The bank made the remarks as it posted an attributable profit of £707mln for the first quarter, down from £808mln a year ago.
Total income dropped to £3.04bn from £3.30bn last year, reflecting declines in personal and commercial banking.
The net interest margin – the difference between interest earned on loans and money paid on deposits – fell to 1.89% from 2.04%, squeezed by a competitive mortgage lending market.
Net loans to customers increased to £306.4bn from £303.8bn while customer deposits rose to £355.2bn from £354.5bn.
Operating expenses dropped to £1.94bn from £2.01bn last year as litigation and conduct costs declined. Impairment provisions fell to £3.1bn from £4.2bn.
RBS said it remains on track to meet its £300mln cost reduction target this year, having saved £45mln in the quarter.
However, the cost to income ratio rose to 63.4% in the quarter from 60.5% last year.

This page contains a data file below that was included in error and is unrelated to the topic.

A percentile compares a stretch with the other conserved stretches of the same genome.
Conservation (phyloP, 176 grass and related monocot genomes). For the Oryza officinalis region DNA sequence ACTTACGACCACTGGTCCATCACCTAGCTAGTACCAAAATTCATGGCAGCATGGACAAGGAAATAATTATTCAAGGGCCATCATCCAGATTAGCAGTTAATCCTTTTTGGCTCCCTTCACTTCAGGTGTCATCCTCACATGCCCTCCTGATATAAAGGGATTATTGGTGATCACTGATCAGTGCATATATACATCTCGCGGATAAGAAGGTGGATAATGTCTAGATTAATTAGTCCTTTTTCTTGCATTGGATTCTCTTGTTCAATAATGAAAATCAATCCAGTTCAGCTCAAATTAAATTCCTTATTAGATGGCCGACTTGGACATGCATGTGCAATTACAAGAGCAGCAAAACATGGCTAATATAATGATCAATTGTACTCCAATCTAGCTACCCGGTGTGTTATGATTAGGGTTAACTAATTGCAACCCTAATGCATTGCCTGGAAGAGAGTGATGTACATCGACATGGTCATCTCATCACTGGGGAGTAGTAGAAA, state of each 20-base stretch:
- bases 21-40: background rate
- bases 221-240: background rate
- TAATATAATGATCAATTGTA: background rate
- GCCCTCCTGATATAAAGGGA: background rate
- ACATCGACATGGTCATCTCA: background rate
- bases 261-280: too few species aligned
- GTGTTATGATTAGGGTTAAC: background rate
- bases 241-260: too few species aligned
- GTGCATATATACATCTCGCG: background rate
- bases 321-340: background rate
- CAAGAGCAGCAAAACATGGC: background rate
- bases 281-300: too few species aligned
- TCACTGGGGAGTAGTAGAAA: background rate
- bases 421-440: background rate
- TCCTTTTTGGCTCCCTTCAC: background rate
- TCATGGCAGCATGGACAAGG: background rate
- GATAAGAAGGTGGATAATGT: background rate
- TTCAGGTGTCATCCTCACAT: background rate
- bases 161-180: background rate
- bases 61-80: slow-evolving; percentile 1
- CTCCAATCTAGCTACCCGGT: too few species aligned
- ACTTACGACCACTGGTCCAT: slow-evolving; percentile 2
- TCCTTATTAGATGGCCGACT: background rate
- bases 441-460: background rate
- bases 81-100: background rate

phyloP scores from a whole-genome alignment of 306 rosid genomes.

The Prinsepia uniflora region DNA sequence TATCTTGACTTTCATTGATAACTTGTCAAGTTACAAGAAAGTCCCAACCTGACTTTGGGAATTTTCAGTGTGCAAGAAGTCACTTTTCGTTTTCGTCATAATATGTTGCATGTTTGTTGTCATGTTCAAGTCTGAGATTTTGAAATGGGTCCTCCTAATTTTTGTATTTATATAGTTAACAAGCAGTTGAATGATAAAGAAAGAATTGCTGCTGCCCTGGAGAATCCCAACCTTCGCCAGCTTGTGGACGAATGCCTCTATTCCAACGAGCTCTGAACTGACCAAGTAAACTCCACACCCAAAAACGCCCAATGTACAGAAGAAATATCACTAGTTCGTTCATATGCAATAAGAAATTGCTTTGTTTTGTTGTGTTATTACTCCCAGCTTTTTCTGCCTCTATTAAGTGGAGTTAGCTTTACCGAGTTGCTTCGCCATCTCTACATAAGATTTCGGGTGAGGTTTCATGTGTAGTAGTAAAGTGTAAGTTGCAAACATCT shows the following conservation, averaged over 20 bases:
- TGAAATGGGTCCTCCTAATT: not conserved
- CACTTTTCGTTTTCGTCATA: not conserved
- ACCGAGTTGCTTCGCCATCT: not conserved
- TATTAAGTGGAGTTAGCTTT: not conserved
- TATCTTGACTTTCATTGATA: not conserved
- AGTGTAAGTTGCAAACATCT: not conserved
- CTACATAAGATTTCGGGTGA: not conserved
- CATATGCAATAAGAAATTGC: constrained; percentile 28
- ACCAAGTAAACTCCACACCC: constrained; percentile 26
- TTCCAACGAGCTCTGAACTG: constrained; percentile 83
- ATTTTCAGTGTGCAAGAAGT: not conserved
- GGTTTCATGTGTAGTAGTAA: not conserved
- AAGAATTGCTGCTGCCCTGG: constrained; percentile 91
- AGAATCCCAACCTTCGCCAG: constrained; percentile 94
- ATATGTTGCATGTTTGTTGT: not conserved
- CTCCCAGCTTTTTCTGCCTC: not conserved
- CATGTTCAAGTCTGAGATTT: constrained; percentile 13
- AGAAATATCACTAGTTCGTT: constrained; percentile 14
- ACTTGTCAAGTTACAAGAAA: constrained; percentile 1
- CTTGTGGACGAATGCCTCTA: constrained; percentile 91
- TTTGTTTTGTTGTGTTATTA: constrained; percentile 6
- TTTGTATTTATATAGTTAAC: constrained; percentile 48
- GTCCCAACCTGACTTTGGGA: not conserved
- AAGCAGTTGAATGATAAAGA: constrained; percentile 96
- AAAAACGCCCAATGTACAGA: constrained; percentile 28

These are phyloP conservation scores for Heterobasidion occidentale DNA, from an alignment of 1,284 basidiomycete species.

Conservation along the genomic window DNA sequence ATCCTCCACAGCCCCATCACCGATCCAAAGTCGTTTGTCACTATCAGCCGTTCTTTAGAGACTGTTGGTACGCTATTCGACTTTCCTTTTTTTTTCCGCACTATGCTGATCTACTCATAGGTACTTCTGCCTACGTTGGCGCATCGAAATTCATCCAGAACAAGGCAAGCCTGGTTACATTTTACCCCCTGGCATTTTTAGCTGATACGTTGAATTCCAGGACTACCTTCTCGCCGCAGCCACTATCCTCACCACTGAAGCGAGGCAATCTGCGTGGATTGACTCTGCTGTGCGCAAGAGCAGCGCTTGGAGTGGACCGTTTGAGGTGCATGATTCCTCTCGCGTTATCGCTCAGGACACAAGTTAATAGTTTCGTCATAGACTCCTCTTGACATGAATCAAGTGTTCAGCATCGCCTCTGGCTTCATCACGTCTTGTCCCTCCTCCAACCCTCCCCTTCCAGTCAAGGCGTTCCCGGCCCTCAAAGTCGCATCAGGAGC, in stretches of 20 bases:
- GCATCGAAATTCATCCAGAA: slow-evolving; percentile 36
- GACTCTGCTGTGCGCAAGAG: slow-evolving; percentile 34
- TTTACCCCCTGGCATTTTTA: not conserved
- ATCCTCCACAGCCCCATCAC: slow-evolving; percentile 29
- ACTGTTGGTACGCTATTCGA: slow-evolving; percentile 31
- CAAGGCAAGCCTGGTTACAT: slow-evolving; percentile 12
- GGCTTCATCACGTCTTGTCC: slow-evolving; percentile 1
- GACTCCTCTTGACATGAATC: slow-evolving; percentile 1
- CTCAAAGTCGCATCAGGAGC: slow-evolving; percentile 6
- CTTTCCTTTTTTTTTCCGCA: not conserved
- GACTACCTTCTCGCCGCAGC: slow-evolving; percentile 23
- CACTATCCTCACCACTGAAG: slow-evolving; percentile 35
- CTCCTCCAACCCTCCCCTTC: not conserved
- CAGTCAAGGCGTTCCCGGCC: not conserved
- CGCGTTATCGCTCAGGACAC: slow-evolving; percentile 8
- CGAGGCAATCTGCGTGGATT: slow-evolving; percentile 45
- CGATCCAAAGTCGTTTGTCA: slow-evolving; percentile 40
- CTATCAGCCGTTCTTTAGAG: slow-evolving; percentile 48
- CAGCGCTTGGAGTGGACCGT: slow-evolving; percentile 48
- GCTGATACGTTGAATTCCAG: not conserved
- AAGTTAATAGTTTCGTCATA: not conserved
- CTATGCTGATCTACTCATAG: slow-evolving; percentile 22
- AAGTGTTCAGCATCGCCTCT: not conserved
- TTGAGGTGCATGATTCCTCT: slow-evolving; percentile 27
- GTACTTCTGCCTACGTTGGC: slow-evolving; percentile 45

Risk weighted assets edged down to £190.8bn from £202.7bn.
The common equity tier-1 capital ratio was stable at 16.2%.
In morning trading, shares dropped 5% to 237.2p.
"In summary, this statement could be seen as softening the market up for a profit warning later in the year," said AJ Bell investment director Russ Mould.
Ross McEwan's departure
The results come a day after RBS announced that chief executive Ross McEwan will step down after five-and-a-half years in charge of the taxpayer-owned lender.
McEwan, who will stay in the role until a successor is found and gets their feet under the desk, said it was time to leave as he felt he had completed the turnaround for which he was hired.
RBS, which received a £45.5bn bailout from the government during the financial crisis in 2008 and is still 62%-owned by the state, returned to the dividend list in February after last year saw it make a first profit for nine years.
Graham Spooner, investment research analyst at The Share Centre, said the bank's outlook should not come as a major surprise but it does "once again focus minds of investors who have become fatigued with Brexit on the possible consequences".
"We continue to recommend the shares as a ‘hold’ for investors seeking growth, willing to accept a medium level of risk but emphasise the need for patience," he said.